Barnum pulls the right sock by turning his head and body so the sock is now stretching as it's pulled off.

And twist and puuuuuulllll!

Barnum is now turned diagonal to finish pulling off the very long sock (about two feet long).

And puuuuuuullllll!

An extreme closeup of Barnum's snout -- just part of his nose and the front of his mouth visible with the sock -- tan, red, and blue wool stripes -- protruding from his mouth.

Here ya go!

People, on the other hand, often make quite a meal of sock removal because they are trying to be careful and gentle. I’m in pain a lot, so they are worried about hurting me. I have big, sweaty feet, so removing my socks can be quite a chore, as it’s hard to find socks big enough.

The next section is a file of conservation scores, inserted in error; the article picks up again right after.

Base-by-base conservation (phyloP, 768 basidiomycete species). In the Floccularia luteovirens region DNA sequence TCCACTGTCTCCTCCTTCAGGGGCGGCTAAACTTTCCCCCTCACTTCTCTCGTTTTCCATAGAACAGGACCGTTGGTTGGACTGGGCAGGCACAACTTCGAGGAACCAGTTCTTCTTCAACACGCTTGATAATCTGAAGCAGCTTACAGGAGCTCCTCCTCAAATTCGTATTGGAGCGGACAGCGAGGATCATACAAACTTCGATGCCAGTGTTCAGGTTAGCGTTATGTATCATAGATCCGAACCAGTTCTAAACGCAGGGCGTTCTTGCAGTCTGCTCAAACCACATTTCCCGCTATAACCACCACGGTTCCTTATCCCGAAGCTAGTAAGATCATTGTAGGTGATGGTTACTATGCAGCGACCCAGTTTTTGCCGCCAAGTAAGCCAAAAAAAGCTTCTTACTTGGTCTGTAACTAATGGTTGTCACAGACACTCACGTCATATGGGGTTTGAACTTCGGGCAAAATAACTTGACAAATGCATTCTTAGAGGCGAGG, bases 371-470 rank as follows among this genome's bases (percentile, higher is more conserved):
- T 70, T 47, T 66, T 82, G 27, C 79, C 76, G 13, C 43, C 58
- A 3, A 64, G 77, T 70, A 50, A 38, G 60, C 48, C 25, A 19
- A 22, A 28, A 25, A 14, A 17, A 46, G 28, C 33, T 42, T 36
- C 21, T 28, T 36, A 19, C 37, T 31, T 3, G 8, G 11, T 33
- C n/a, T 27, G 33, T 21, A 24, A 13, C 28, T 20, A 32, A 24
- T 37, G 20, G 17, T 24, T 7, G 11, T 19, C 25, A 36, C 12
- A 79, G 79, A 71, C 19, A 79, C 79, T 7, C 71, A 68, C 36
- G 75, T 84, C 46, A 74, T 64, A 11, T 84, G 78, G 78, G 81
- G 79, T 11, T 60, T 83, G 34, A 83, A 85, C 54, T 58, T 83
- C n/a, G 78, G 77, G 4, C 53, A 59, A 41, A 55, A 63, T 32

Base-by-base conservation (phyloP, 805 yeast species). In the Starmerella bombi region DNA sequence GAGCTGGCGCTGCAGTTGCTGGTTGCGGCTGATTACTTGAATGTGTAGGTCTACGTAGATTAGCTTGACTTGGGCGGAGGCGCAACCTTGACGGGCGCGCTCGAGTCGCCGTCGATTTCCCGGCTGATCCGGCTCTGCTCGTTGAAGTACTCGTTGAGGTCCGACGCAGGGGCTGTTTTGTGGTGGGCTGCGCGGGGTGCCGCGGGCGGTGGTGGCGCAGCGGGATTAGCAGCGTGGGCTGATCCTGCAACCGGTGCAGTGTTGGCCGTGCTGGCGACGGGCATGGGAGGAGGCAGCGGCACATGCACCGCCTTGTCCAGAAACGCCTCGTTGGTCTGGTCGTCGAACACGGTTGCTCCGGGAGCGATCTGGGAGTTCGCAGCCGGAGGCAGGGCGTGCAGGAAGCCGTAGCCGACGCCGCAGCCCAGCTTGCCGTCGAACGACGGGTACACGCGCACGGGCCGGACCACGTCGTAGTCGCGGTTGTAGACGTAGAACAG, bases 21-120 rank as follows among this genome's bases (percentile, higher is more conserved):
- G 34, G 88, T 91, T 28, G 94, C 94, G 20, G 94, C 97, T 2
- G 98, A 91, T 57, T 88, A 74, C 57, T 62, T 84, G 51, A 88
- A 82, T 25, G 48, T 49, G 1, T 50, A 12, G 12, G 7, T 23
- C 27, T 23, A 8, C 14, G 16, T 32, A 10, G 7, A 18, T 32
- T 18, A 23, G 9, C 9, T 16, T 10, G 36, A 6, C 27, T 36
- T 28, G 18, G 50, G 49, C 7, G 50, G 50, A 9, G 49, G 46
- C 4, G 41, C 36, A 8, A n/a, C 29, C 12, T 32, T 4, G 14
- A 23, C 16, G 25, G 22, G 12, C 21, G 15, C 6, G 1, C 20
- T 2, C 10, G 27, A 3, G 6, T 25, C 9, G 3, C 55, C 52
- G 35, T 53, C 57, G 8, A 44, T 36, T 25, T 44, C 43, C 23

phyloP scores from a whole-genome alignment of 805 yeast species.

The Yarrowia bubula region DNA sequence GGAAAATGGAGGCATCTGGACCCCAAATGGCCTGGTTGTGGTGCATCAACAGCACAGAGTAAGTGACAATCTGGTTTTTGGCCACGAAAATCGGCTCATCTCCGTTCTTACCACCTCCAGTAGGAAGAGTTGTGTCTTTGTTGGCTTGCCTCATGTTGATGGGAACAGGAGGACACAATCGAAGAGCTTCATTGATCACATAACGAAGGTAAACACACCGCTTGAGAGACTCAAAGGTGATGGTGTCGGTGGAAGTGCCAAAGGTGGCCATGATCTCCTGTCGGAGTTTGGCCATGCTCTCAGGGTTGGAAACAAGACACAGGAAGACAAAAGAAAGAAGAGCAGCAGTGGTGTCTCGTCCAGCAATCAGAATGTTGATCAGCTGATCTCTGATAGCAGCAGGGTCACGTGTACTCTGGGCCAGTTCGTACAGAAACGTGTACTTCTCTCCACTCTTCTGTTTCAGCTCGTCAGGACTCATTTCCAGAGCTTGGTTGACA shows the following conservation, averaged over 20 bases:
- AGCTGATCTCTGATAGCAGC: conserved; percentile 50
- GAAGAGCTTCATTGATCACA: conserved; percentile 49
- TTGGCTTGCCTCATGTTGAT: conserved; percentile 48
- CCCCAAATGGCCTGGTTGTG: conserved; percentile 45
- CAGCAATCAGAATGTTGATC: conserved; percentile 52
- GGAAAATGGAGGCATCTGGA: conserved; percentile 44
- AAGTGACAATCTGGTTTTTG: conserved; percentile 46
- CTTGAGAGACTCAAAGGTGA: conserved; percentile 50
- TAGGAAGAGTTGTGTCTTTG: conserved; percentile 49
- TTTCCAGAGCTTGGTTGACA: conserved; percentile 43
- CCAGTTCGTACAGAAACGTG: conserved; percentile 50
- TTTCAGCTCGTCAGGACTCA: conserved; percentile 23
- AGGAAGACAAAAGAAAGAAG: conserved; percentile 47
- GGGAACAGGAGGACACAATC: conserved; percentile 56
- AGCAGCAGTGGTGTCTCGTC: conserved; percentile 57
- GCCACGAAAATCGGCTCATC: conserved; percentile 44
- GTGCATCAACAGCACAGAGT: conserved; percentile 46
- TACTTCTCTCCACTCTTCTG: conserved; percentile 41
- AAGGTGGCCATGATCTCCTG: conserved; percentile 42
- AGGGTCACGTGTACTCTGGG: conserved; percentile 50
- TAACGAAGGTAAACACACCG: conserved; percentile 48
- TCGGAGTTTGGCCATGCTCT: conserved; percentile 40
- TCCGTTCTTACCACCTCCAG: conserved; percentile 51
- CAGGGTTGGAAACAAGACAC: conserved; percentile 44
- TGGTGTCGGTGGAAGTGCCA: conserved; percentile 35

Human assistants often try to loosen the sock, roll it down from the top, ease over my ankle or heel, tug here and there — all out of a desire to be gentle and caring. Unfortunately the process takes too long, which causes me more pain and exhaustion than I want to deal with. Barnum is not thinking about my pain or exhaustion. To him, sock removal is a fun game that might earn him a treat, so it goes fast!

Likewise, I’ve started having Barnum help me off with my long-sleeved tops (something I do several times a day due to fluctuations in temperature and to get to my PICC line).

Barnum is lying on the bed near Sharon's bare feet and pulling on a white long sleeve.

It’s like a sock — for your arm!

I didn’t used to ask him to do this because I thought calling him, getting him in position, and polishing the skill would be more trouble than it’s worth. But I realized last night that actually he can do it quickly and easily, making it less painful than doing it myself or with human help.